3 years ago

Environmental DNA metabarcoding: transforming how we survey animal and plant communities

Louis Bernatchez, Simon Creer, Kristy Deiner, Elvira Mächler, Michael E. Pfrender, David M. Lodge, Holly M. Bik, Iliana Bista, Anaïs Lacoursière-Roussel, Florian Altermatt, Natasha de Vere, Mathew Seymour
The genomic revolution has fundamentally changed how we survey biodiversity on earth. High-throughput sequencing (‘HTS’) platforms now enable the rapid sequencing of DNA from diverse kinds of environmental samples (termed ‘environmental DNA’ or ‘eDNA’). Coupling HTS with our ability to associate sequences from eDNA with a taxonomic name is called ‘eDNA metabarcoding’ and offers a powerful molecular tool capable of non-invasively surveying species richness from many ecosystems. Here, we review the use of eDNA metabarcoding for surveying animal and plant richness, and the challenges in using eDNA approaches to estimate relative abundance. We highlight eDNA applications in freshwater, marine, and terrestrial environments, and in this broad context, we distill what is known about the ability of different eDNA sample types to approximate richness in space and across time. We provide guiding questions for study design and discuss the eDNA metabarcoding workflow with a focus on primers and library preparation methods. We additionally discuss important criteria for consideration of bioinformatic filtering of data sets, with recommendations for increasing transparency. Finally, looking to the future, we discuss emerging applications of eDNA metabarcoding in ecology, conservation, invasion biology, biomonitoring, and how eDNA metabarcoding can empower citizen science and biodiversity education. This article is protected by copyright. All rights reserved.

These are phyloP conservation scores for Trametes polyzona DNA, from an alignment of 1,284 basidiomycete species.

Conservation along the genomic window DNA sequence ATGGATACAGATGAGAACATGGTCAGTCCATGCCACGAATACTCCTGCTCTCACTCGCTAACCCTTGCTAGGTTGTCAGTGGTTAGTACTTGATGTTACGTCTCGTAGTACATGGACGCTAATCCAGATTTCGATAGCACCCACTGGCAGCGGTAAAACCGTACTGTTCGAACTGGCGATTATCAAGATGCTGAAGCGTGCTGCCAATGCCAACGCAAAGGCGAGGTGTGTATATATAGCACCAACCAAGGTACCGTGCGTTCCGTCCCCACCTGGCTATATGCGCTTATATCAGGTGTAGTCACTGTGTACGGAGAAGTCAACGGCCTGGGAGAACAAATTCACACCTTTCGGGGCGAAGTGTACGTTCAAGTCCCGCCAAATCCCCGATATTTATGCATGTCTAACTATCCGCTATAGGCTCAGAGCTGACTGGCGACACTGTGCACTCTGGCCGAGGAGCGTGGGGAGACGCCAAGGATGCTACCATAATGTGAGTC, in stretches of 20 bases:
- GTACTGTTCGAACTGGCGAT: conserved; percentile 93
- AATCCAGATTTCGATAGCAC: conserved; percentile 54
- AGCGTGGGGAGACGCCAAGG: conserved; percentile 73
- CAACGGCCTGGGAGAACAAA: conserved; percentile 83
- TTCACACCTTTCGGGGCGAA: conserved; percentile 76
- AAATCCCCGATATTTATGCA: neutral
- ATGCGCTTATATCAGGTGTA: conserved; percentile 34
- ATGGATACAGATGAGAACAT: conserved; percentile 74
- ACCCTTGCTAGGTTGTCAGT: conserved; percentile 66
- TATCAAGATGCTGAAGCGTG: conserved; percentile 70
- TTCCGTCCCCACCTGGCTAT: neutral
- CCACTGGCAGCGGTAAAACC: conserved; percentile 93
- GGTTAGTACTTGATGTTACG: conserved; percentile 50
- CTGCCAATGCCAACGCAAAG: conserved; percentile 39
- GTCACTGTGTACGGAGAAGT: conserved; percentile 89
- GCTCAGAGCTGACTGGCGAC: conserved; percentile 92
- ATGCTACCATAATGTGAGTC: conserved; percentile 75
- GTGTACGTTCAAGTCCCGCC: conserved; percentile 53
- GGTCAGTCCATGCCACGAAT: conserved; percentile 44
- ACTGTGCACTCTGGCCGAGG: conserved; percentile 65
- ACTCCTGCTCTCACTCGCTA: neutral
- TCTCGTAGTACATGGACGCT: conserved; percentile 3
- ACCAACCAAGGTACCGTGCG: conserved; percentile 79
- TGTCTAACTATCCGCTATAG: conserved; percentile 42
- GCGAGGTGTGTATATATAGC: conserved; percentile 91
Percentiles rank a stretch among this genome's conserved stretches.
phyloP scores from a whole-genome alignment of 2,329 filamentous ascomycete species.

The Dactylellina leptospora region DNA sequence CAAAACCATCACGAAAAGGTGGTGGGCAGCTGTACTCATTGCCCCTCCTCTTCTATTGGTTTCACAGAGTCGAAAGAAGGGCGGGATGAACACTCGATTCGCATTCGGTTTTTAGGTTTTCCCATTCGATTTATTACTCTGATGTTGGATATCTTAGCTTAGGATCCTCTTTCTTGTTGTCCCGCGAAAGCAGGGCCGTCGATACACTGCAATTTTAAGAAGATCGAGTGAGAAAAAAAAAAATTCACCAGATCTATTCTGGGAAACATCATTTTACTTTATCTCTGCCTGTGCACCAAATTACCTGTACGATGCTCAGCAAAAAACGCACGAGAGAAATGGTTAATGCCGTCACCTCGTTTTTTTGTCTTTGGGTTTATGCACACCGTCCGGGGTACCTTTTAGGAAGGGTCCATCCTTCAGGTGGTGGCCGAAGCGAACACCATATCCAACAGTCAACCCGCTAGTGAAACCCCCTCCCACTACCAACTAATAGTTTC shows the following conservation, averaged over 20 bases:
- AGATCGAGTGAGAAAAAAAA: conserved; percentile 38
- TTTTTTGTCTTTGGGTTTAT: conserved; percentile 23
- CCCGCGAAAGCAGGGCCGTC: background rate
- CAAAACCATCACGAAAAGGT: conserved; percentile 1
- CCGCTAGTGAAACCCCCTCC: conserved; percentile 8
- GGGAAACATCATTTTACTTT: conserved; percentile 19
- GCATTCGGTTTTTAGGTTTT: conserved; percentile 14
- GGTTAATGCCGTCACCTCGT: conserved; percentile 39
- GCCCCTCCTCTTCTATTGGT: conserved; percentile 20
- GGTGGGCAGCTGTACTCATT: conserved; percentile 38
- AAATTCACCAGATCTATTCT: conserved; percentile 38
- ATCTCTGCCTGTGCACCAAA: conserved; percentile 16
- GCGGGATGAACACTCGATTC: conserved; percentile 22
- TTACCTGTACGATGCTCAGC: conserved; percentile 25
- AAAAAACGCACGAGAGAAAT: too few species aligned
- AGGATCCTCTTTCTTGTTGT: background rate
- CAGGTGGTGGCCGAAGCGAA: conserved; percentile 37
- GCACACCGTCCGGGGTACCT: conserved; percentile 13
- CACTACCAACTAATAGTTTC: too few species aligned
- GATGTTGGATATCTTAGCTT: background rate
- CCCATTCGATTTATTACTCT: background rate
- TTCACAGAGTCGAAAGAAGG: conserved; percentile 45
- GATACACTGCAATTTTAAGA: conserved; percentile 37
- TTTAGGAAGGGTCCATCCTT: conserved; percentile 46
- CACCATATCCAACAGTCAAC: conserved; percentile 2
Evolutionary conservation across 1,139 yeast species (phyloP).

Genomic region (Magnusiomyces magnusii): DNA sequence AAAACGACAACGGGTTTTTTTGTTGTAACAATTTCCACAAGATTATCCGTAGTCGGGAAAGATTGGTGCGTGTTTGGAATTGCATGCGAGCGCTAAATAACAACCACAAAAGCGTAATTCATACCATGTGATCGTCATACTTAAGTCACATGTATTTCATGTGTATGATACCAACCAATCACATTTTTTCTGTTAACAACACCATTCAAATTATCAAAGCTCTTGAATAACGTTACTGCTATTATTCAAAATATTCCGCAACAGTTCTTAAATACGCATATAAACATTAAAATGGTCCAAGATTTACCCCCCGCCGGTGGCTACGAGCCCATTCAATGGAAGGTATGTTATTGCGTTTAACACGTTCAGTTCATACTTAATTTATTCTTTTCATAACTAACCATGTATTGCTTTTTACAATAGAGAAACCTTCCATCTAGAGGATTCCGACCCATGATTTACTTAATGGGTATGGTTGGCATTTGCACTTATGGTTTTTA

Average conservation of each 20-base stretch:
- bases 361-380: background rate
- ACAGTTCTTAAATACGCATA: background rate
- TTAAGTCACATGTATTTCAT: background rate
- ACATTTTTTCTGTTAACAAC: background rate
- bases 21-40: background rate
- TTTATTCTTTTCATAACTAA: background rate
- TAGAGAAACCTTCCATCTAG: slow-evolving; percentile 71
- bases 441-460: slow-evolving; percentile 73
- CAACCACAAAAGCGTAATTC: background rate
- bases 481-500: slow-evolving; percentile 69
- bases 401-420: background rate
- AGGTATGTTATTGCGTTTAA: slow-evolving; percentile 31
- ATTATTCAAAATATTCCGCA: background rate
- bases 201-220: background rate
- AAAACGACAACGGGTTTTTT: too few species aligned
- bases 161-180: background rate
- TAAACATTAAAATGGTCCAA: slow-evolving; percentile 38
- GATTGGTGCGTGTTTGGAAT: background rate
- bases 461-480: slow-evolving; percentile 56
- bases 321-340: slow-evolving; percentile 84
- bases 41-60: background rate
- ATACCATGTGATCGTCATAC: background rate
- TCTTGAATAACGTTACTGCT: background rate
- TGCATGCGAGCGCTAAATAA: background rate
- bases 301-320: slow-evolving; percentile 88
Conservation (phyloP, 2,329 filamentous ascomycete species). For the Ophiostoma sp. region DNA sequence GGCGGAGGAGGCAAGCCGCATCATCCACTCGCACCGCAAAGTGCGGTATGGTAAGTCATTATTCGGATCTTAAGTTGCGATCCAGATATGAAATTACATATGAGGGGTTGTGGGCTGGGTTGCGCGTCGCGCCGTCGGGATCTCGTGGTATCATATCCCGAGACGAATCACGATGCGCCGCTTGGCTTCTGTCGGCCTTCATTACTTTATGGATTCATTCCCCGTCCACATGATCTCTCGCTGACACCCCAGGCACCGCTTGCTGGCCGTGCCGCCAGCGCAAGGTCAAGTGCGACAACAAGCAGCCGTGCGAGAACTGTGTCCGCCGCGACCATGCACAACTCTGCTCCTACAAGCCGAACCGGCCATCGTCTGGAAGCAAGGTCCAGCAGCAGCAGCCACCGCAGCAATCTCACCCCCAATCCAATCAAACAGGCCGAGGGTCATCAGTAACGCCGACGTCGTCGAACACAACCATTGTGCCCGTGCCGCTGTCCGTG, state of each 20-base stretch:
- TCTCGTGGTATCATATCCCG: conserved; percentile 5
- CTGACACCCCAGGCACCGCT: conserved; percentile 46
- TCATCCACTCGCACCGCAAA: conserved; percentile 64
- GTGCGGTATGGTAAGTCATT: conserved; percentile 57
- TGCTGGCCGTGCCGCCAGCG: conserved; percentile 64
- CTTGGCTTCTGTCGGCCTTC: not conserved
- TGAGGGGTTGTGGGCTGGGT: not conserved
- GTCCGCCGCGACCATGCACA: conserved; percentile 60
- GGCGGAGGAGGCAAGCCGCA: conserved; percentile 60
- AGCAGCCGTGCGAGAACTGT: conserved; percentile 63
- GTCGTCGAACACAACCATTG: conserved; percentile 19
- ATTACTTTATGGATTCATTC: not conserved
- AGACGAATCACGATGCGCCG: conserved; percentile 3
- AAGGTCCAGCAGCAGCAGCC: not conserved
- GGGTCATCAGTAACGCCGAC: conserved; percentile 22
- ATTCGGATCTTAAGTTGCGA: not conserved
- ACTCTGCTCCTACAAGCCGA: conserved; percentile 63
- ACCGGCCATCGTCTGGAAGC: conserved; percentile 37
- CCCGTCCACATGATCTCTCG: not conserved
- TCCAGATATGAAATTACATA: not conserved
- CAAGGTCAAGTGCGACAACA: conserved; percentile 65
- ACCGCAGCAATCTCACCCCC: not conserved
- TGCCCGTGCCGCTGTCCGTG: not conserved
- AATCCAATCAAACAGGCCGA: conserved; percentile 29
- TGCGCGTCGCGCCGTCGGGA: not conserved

Publisher URL: http://onlinelibrary.wiley.com/resolve/doi

DOI: 10.1111/mec.14350

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